The shrinking U.S. cattle herd and mandatory country-of-origin labeling (COOL) have claimed another packing plant casualty.
Mark Twain once said, “Life is just one damned thing after another.” But, when referring to the FedGov, that becomes “Live is just one damned intervention after another.” — jtl
The closure of the Brawley, CA, packing plant will be a big blow to feedlots in the region, some of which joined forces to invest $78 million to build the plant in 2001.
The shrinking U.S. cattle herd and mandatory country-of-origin labeling (COOL) have claimed another packing plant casualty. Yet cow-calf producers appear to have little appetite for expanding their herds, and the impact of COOL on cattle imports is likely to continue for at least another year. Thus, the beef industry should brace itself for the closure of another sizeable plant this year.
National Beef Packing announced on Jan. 31 that it will close its Brawley, CA, beef processing plant on April 4. The plant has struggled with a declining supply of fed cattle and faces operating losses for the foreseeable future, says National’s majority owner, Leucadia National Corporation.
The declining cattle supply largely reflects the big reduction last year in imports of Mexican feeder cattle. The reduction was due to the impact of COOL and a recovery in pasture conditions in Mexico. Southwest feedlots have historically depended on a steady supply of Mexican cattle, so last year’s reduction tightened the overall cattle supply.
The closure will be a big blow to feedlots in the region, some of which joined forces to invest $78 million to build the plant in 2001. But the plant later lost money and the owners sold it to National in mid-2006. Cattle feeders will now have to send cattle to the JBS plant in Tolleson, AZ; to Cargill’s plant in Fresno, CA; or all the way to Texas.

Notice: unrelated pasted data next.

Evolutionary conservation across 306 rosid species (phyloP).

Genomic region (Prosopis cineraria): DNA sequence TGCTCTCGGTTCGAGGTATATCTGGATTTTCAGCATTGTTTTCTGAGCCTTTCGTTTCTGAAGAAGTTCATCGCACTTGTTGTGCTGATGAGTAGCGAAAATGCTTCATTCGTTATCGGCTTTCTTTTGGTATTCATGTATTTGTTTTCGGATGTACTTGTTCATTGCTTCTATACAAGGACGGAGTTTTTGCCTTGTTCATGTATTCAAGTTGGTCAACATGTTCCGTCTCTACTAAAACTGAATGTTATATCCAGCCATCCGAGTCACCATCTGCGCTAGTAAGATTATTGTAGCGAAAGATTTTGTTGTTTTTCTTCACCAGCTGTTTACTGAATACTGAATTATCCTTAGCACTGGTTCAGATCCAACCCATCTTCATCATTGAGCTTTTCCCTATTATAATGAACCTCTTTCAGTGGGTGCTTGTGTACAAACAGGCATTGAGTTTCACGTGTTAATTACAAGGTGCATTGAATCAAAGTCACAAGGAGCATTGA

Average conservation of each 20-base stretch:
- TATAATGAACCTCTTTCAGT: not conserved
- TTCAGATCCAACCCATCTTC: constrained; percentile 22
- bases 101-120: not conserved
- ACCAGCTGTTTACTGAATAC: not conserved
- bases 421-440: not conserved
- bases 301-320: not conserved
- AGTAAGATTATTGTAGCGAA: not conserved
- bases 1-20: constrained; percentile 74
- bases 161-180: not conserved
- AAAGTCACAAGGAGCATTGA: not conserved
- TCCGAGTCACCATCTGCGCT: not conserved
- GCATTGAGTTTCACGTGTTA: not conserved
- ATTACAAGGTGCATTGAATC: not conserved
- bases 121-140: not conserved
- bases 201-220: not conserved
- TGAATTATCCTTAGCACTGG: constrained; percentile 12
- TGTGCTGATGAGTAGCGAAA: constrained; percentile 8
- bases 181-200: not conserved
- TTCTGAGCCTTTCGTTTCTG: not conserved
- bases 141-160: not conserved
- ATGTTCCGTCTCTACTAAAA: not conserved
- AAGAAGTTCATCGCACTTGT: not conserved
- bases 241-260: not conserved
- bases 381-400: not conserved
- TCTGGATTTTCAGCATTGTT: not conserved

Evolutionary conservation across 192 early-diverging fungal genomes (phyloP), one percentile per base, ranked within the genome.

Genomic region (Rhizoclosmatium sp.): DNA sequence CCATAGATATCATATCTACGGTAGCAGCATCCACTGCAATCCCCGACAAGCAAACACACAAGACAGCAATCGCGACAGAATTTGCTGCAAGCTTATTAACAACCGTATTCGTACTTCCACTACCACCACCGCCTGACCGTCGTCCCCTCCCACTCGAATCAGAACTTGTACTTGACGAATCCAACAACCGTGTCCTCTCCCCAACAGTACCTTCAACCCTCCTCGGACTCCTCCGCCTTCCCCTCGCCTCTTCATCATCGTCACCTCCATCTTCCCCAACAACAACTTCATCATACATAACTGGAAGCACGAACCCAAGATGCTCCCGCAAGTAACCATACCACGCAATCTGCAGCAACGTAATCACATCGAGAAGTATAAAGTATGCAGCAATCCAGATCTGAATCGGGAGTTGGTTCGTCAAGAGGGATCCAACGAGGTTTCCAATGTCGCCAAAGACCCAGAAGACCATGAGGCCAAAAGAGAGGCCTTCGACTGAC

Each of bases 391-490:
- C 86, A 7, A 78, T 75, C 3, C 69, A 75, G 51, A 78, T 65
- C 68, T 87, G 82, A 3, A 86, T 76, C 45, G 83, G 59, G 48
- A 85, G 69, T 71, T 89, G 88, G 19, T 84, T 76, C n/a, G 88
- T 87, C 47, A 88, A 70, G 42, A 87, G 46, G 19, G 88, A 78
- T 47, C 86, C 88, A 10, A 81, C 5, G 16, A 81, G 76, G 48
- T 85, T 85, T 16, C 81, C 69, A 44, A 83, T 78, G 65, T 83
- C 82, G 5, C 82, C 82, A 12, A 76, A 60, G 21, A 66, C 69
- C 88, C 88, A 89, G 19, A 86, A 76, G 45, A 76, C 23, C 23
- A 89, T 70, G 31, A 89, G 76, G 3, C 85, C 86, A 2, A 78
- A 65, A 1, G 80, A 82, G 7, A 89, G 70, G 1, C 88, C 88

Cargill idled its Plainview, TX, plant early last year, also because of shrinking cattle supplies. That plant had a processing capacity of 4,650 head/day, while the Brawley plant has a capacity of 2,000 head/day. That’s a big combined loss in capacity for the region.
National was perhaps prescient in believing there will be no relief in the region’s cattle supply this year. USDA’s annual Cattle Inventory report, released on Jan. 31, confirmed that the total cattle herd shrank again in 2013, by 1.570 million head, to its smallest total since 1951. Beef cow numbers in 2013 declined by 264,000 head, following a loss of 863,000 head in 2012.
Perhaps the report’s most important number was beef cow replacements, which increased only 90,200 head from the year before; analysts had forecast a figure almost double that. A year ago, cow-calf producers reported their intentions to retain 100,000 more heifers than the year before, but sold them instead. Thus, the modest intended increase this year might end up meaning little or no herd expansion.
One contributing factor is drought, which continues to impact some major cow-calf states and all western states. California is in the grips of extreme drought that shows no sign of breaking, though some precipitation was received in early February. California’s beef cow numbers declined only 10,000 head last year, but will almost certainly decline more this year.
Meanwhile, the battle over COOL will most likely drag into 2015. Meat and livestock groups spent months trying to persuade the farm bill’s conferees and other legislators that the COOL rule needed to be amended to avoid retaliation from Canada and Mexico if and when they prevail at the World Trade Organization (WTO). But the farm bill’s authors crushed hopes that the bill would contain a COOL provision.
This failure means opponents must now wait for the WTO to determine whether the U.S. remains out of compliance with its WTO obligations. That’s assuming that the groups fail in their ongoing legal efforts to get the COOL rule suspended.
A WTO disputes panel was met Feb. 18-19 to hear continuing arguments from the U.S., Canada and Mexico. This process will continue the rest of the year, because one side or the other will appeal the panel’s final decision.
Canada and Mexico are widely expected to prevail, after which the WTO will allow them to apply $1.5 billion of retaliatory tariffs against a wide range of U.S. exports to both countries. That includes livestock and meat.
Steve Kay is editor and publisher of Cattle Buyers Weekly.
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